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Cool image time! The image to the right, cropped and reduced to post here, was photographed by the high resolution camera on Mars Reconnaissance Orbiter (MRO) on August 5, 2020. It shows a cluster of the crescent-shaped gullies, apparently carved from desert sand by the prevailing winds.
Those prevailing winds here are from the southwest to the northeast. As the wind blows the sand to the east, it hits a more solid object, such as a mountain buried in the sand, which forces the wind and the blown sand to go around, much as water passes a boulder in river rapids. That solid object also causes an eddy to form at its face, the wind forced downward and then around and up, carving out the gullies by lifting the sand at the base of that solid object. The result are these crescent gullies, dubbed blow-outs.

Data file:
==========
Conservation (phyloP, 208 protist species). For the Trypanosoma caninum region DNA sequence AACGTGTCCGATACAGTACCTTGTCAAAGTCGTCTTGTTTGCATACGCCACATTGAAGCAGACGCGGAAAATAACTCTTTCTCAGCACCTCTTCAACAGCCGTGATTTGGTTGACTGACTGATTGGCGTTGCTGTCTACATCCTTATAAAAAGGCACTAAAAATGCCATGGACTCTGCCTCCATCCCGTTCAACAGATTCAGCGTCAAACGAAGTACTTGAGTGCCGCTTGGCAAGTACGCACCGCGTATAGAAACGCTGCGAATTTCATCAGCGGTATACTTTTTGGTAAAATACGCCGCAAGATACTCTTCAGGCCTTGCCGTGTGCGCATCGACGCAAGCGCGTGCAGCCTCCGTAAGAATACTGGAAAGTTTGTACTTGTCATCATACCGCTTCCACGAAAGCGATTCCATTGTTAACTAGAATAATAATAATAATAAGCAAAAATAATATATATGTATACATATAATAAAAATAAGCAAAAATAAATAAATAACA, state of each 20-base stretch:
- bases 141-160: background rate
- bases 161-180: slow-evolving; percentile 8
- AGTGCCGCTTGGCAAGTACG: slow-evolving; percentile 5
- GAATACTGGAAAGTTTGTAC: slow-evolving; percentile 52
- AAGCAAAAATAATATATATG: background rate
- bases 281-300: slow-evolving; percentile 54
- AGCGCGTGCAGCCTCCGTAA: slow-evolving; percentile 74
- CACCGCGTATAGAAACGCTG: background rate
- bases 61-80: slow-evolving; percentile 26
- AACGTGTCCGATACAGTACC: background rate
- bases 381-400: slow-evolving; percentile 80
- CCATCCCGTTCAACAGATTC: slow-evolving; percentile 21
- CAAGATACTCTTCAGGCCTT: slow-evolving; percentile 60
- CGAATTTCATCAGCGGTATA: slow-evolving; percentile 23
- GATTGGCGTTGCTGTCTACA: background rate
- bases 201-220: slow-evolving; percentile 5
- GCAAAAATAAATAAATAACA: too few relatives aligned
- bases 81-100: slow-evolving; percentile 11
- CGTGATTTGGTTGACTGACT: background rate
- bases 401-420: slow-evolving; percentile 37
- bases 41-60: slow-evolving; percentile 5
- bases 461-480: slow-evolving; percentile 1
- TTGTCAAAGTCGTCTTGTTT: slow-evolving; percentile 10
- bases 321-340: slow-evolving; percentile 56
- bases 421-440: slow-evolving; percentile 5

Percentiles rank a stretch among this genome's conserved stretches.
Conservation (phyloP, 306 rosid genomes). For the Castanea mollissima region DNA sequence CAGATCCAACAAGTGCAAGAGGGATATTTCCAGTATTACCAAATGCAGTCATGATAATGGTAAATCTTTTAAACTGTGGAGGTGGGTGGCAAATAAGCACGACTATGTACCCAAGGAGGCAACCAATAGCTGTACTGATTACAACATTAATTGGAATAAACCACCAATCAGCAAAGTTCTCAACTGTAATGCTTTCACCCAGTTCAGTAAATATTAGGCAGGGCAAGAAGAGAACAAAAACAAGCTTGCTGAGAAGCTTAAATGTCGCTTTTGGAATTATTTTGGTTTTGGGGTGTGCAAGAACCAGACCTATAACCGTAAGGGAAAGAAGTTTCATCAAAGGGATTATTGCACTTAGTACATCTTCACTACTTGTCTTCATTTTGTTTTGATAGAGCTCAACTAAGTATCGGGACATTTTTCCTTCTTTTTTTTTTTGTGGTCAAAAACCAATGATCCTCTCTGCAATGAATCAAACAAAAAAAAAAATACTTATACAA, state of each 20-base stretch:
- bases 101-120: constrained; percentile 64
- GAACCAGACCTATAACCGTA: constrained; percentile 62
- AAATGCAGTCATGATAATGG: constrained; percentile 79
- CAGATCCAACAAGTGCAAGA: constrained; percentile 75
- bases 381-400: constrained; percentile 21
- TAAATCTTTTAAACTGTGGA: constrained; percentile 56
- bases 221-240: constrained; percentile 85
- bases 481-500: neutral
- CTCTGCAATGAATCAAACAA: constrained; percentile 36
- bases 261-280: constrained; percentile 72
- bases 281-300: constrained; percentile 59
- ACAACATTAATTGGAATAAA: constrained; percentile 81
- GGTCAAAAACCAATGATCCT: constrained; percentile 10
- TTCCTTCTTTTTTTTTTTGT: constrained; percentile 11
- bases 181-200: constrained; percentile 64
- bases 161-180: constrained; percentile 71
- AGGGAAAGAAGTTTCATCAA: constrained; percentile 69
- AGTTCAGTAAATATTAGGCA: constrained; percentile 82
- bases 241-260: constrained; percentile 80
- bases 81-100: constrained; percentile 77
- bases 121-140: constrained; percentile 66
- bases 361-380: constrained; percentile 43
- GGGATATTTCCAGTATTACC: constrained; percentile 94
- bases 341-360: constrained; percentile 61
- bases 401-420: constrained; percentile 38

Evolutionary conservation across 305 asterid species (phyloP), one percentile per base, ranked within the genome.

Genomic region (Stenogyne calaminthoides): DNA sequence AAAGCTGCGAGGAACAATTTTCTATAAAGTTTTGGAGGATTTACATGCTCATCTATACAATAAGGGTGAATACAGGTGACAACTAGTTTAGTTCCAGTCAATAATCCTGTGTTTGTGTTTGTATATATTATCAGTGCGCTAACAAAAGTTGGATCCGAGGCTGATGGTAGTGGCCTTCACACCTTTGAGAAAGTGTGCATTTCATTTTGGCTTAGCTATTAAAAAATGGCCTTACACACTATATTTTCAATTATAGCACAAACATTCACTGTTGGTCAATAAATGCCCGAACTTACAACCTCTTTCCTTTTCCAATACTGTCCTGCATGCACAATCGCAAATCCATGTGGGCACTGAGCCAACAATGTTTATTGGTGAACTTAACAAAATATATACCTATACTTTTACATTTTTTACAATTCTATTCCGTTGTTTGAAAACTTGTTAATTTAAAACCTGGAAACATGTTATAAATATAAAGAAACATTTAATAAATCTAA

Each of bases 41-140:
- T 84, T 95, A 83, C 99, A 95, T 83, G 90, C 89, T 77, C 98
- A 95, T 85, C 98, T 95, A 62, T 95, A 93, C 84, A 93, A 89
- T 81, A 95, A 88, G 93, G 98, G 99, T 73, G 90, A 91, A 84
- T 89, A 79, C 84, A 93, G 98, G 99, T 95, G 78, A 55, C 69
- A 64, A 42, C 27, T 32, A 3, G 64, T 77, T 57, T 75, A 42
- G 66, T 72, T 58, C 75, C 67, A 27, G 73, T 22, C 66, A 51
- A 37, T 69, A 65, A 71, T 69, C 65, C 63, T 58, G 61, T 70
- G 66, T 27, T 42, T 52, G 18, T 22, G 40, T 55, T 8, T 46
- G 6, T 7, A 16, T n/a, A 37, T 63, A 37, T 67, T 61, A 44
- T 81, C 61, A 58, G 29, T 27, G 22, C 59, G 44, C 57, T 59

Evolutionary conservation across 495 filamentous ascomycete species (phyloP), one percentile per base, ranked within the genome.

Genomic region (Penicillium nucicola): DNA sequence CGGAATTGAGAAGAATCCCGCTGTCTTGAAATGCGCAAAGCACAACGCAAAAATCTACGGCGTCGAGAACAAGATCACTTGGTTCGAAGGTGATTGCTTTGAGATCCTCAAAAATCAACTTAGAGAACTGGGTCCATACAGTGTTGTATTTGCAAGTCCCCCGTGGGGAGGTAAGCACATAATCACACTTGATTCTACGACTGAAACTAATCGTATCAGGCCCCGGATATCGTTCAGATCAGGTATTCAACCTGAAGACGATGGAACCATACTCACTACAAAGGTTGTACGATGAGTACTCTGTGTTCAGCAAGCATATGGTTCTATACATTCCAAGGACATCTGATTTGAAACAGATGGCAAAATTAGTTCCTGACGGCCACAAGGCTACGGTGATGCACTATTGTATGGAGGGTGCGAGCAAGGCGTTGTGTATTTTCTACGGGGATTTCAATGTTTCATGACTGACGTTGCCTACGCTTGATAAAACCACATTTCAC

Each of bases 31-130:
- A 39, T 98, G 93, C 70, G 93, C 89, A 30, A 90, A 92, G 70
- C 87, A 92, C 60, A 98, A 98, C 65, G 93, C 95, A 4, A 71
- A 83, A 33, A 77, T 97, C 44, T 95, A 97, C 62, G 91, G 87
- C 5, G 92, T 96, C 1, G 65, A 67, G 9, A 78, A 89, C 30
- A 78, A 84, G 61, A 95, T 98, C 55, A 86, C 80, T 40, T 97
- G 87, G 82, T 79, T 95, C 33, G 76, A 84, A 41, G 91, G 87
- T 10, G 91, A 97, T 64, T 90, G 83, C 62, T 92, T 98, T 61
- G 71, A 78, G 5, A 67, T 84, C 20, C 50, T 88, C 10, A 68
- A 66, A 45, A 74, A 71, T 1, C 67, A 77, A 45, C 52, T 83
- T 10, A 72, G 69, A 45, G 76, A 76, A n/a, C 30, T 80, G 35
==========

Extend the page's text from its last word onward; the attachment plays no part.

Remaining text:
The overview map helps explain why there is so much sand here, enough apparently to bury whole mountains.
The white box near the center of the map indicates the location of this image. It is in the middle of the Medusae Fossae Formation, the largest ash deposit on Mars, about the size of India and many feet deep. Laid down in many layers over almost a billion years from 3 to 4 billion years ago, this ash field is also thought to be the source of much Mars’ dust and sand.
A survey of all nearby MRO high resolution images finds a lot of these crescent-shaped gullies, all located on the eastern slope of a large 650-mile-long north-south ridge dubbed Eumenides Dorsum and oriented in approximately the same way. My guess is that the temperature differences between the top and bottom of this ridge causes the wind to flow its slopes, thus creating these blow-outs.
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